Here are some real numbers. My debut album “Chronicles Of The Universe” released back in 2014 skyrocketed straight into the Top-11 spot, and overall was in Top-100 chart for about five weeks. Pretty nice results for a debut album.

Chronicles Of The Universe

The album’s evolution in Beatport Psytrance chart, data from bptoptracker.com

In total, I’ve got roughly €400 from the album sales. Is it a lot? Well, it may look fine at first, but as a matter of fact, it barely covers mastering, artwork, promotion, and other expenses on post-production and advertisement.

If I would count sales only, all the money I’ve got so far in my 5-years career, which includes more than 30 releases on one of the most credible labels in the scenes, wouldn’t even cover my gear investment yet.

Home studio basics: gear costs calculation

Sales are over, streaming is screwed up

The truth is people simply don’t buy that much music that they used to do, people now stream music. The only way to get a substantial income from music sales is to sell millions of copies, which is only possible in a pop music world, e. g. Lady Gaga or Taylor Swift.

In the last 8 years, Lady Gaga’s sales dropped from 15 millions to 700 thousands of sold copies per album. Source: Wikipedia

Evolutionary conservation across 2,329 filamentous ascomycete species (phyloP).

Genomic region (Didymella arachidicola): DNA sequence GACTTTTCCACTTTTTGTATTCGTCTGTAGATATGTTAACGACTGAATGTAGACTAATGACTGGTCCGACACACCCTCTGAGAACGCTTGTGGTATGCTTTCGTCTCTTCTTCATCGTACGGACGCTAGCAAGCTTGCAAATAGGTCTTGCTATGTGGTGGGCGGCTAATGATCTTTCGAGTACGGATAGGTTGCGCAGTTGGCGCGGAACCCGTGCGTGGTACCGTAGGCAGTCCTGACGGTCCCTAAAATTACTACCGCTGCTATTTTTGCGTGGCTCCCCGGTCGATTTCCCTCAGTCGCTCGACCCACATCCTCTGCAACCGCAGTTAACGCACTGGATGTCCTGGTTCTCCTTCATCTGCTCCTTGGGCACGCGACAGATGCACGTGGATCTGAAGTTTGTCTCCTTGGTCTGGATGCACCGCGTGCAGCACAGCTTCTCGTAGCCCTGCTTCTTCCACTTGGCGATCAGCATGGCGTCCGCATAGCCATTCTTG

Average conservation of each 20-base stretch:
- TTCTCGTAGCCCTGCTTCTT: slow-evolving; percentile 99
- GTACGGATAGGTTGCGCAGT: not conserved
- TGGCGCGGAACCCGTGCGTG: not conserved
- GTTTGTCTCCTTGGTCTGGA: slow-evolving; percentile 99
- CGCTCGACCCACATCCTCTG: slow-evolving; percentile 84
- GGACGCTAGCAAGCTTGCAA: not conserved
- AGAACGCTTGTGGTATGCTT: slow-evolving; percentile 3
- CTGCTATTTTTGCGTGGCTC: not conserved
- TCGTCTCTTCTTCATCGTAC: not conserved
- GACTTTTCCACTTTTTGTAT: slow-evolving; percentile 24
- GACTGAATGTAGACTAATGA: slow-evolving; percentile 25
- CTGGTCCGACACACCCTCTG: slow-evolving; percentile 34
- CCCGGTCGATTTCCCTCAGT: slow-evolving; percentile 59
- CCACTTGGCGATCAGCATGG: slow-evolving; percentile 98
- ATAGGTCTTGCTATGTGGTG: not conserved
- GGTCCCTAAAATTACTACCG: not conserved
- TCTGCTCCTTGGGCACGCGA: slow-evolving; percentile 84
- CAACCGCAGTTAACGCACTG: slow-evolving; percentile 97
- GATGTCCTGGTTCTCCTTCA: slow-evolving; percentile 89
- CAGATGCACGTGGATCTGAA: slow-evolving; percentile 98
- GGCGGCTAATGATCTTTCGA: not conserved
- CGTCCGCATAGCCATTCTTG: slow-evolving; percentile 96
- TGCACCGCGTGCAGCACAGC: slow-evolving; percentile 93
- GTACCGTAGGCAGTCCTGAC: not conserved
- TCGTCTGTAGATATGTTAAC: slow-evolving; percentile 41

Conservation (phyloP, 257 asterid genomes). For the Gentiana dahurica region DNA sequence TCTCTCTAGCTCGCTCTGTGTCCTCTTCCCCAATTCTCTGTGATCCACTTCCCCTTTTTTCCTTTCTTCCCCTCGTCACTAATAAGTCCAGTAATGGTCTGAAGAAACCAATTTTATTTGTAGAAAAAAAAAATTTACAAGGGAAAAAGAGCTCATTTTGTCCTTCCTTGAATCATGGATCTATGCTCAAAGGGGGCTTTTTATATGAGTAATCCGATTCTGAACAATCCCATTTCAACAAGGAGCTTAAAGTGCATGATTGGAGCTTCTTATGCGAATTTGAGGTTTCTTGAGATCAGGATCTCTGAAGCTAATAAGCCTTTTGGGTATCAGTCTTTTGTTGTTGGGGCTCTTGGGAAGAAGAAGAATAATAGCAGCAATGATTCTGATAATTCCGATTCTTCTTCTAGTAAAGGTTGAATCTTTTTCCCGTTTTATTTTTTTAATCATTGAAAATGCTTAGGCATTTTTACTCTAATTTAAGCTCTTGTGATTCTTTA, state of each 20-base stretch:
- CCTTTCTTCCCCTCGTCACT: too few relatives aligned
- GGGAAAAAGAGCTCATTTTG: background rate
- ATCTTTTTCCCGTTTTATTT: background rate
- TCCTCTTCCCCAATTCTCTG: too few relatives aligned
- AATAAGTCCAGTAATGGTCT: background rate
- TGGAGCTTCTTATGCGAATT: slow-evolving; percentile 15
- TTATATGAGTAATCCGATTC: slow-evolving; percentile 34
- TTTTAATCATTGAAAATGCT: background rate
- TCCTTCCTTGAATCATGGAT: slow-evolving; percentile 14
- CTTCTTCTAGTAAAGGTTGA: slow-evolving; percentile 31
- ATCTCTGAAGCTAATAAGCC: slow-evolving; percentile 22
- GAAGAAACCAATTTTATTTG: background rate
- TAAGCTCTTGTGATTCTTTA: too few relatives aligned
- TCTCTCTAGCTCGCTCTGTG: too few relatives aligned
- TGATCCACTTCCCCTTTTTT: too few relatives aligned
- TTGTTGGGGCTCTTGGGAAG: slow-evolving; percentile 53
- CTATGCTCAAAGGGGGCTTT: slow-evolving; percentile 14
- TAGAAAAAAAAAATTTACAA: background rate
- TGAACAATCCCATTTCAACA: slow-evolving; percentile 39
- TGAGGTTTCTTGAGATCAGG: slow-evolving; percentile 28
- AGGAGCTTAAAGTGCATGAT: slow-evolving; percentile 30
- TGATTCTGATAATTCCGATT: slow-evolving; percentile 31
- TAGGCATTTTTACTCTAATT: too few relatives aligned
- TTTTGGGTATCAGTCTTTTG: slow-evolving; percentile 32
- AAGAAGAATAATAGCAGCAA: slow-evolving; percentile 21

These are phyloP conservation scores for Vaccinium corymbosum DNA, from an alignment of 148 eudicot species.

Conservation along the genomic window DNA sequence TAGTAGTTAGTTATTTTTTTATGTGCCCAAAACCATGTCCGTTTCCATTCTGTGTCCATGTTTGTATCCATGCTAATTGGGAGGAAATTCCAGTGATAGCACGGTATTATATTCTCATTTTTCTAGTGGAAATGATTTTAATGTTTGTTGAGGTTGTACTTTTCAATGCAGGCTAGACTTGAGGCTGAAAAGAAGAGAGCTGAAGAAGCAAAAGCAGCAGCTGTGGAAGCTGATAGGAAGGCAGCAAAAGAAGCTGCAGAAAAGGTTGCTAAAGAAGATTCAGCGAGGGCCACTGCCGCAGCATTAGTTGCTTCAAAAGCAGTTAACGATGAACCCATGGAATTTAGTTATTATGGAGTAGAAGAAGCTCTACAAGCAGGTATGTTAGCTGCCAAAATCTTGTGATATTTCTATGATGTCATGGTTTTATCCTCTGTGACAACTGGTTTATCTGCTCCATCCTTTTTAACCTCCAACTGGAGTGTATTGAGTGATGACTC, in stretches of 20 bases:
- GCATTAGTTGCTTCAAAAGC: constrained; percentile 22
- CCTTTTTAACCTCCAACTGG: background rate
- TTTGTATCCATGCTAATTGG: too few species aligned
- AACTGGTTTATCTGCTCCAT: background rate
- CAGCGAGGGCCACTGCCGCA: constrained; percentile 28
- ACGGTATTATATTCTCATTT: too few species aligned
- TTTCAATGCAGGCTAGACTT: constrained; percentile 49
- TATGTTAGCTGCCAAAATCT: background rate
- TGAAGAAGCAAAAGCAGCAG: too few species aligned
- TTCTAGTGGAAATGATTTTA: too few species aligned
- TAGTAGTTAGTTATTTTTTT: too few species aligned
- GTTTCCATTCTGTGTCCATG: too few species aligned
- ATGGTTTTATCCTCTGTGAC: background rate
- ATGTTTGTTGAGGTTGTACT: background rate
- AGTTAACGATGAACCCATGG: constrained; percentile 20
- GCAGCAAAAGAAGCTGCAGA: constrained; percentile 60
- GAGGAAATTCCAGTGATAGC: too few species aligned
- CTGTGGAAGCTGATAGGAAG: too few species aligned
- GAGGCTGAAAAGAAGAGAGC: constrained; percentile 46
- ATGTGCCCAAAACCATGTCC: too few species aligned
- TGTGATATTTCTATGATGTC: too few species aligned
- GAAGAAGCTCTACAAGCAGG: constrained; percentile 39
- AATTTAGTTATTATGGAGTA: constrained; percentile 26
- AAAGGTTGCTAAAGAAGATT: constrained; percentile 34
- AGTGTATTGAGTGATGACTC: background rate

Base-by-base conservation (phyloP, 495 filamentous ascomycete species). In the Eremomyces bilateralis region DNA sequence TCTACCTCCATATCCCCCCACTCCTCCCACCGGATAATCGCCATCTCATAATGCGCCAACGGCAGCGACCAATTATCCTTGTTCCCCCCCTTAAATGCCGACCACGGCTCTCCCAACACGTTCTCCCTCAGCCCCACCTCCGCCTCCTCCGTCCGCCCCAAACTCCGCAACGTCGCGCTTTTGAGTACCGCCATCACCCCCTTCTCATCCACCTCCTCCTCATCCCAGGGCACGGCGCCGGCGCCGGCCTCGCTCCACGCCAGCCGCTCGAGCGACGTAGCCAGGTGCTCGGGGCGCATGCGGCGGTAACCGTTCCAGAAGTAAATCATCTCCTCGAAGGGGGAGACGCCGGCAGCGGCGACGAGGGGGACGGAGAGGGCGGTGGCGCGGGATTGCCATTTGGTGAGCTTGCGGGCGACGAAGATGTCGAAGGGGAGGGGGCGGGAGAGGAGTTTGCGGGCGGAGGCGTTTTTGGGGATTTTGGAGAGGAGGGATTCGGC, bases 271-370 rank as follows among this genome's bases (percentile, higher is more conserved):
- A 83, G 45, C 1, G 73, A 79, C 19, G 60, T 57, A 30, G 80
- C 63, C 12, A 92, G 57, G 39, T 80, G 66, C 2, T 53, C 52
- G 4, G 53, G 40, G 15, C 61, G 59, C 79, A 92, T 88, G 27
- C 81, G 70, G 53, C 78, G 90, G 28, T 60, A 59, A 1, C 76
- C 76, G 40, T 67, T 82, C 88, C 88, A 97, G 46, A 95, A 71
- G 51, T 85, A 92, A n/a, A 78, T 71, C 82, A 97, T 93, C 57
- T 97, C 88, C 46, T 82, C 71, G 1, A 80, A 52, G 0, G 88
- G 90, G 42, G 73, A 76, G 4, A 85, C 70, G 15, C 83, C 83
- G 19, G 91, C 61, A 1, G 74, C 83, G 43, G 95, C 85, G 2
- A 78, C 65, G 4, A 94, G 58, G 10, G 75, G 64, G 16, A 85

Speaking of streaming, despite the growth of services like Spotify and Apple Music, royalty rate per track is so miserable so it makes no chance for a bedroom producer to make a living on streaming, too. At least for now.

$0.001128 — the average payment to an artist per stream. Source: The Guardian, 2015

Bottom line

If you wanted to release your debut album and left your ‘normal’ job because of the decent income you suppose to get from sales, I strongly suggest reconsidering this plan because it not gonna happen.

I’m sorry to tell you such things, I know someone may find it uncomfortable and even depressing. But what’s even more depressing is seeing how such an incredibly talented producers quit music career because they didn’t get money from music sales, which in reality is simply too high and wrong expectations in the first place.

There are plenty of possible income sources for bedroom producers, music sales and streaming are just occupies the smallest part of the pie. Yes, music business is tough!